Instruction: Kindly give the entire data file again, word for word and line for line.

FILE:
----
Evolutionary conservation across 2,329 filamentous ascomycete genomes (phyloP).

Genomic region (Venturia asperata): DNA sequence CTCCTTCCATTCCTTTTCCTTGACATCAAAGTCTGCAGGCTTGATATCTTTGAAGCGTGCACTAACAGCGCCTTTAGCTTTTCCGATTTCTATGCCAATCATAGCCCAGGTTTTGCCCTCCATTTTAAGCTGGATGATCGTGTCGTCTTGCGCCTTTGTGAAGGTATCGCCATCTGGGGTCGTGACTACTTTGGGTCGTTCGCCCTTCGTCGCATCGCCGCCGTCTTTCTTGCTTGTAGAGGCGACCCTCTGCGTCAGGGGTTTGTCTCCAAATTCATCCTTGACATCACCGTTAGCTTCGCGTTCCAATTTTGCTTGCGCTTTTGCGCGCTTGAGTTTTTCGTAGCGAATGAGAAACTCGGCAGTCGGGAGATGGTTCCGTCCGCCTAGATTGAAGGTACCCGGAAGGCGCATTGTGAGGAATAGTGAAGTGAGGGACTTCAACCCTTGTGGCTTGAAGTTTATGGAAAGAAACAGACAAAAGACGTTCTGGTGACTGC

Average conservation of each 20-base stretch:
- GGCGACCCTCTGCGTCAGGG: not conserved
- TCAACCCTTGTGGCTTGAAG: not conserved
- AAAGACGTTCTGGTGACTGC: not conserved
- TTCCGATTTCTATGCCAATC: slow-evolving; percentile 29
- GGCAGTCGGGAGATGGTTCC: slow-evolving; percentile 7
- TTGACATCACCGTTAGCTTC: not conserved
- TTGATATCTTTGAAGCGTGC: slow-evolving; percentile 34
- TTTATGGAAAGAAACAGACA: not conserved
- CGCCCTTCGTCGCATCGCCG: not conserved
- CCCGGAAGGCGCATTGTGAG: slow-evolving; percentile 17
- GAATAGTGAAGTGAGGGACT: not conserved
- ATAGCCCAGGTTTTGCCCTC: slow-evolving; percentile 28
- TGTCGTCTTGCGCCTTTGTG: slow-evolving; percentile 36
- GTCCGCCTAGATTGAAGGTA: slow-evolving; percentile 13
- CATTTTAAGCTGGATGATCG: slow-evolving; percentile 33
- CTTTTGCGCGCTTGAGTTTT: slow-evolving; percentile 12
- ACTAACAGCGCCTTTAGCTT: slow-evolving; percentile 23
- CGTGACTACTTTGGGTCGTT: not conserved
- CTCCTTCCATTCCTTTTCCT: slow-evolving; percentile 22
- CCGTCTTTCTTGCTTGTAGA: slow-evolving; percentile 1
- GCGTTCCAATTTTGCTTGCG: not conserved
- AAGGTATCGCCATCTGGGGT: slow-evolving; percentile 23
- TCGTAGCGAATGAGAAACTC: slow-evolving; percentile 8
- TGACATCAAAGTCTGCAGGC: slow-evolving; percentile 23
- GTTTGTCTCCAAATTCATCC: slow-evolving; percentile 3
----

Evolutionary conservation across 2,329 filamentous ascomycete genomes (phyloP).

Genomic region (Venturia asperata): DNA sequence CTCCTTCCATTCCTTTTCCTTGACATCAAAGTCTGCAGGCTTGATATCTTTGAAGCGTGCACTAACAGCGCCTTTAGCTTTTCCGATTTCTATGCCAATCATAGCCCAGGTTTTGCCCTCCATTTTAAGCTGGATGATCGTGTCGTCTTGCGCCTTTGTGAAGGTATCGCCATCTGGGGTCGTGACTACTTTGGGTCGTTCGCCCTTCGTCGCATCGCCGCCGTCTTTCTTGCTTGTAGAGGCGACCCTCTGCGTCAGGGGTTTGTCTCCAAATTCATCCTTGACATCACCGTTAGCTTCGCGTTCCAATTTTGCTTGCGCTTTTGCGCGCTTGAGTTTTTCGTAGCGAATGAGAAACTCGGCAGTCGGGAGATGGTTCCGTCCGCCTAGATTGAAGGTACCCGGAAGGCGCATTGTGAGGAATAGTGAAGTGAGGGACTTCAACCCTTGTGGCTTGAAGTTTATGGAAAGAAACAGACAAAAGACGTTCTGGTGACTGC

Average conservation of each 20-base stretch:
- GGCGACCCTCTGCGTCAGGG: not conserved
- TCAACCCTTGTGGCTTGAAG: not conserved
- AAAGACGTTCTGGTGACTGC: not conserved
- TTCCGATTTCTATGCCAATC: slow-evolving; percentile 29
- GGCAGTCGGGAGATGGTTCC: slow-evolving; percentile 7
- TTGACATCACCGTTAGCTTC: not conserved
- TTGATATCTTTGAAGCGTGC: slow-evolving; percentile 34
- TTTATGGAAAGAAACAGACA: not conserved
- CGCCCTTCGTCGCATCGCCG: not conserved
- CCCGGAAGGCGCATTGTGAG: slow-evolving; percentile 17
- GAATAGTGAAGTGAGGGACT: not conserved
- ATAGCCCAGGTTTTGCCCTC: slow-evolving; percentile 28
- TGTCGTCTTGCGCCTTTGTG: slow-evolving; percentile 36
- GTCCGCCTAGATTGAAGGTA: slow-evolving; percentile 13
- CATTTTAAGCTGGATGATCG: slow-evolving; percentile 33
- CTTTTGCGCGCTTGAGTTTT: slow-evolving; percentile 12
- ACTAACAGCGCCTTTAGCTT: slow-evolving; percentile 23
- CGTGACTACTTTGGGTCGTT: not conserved
- CTCCTTCCATTCCTTTTCCT: slow-evolving; percentile 22
- CCGTCTTTCTTGCTTGTAGA: slow-evolving; percentile 1
- GCGTTCCAATTTTGCTTGCG: not conserved
- AAGGTATCGCCATCTGGGGT: slow-evolving; percentile 23
- TCGTAGCGAATGAGAAACTC: slow-evolving; percentile 8
- TGACATCAAAGTCTGCAGGC: slow-evolving; percentile 23
- GTTTGTCTCCAAATTCATCC: slow-evolving; percentile 3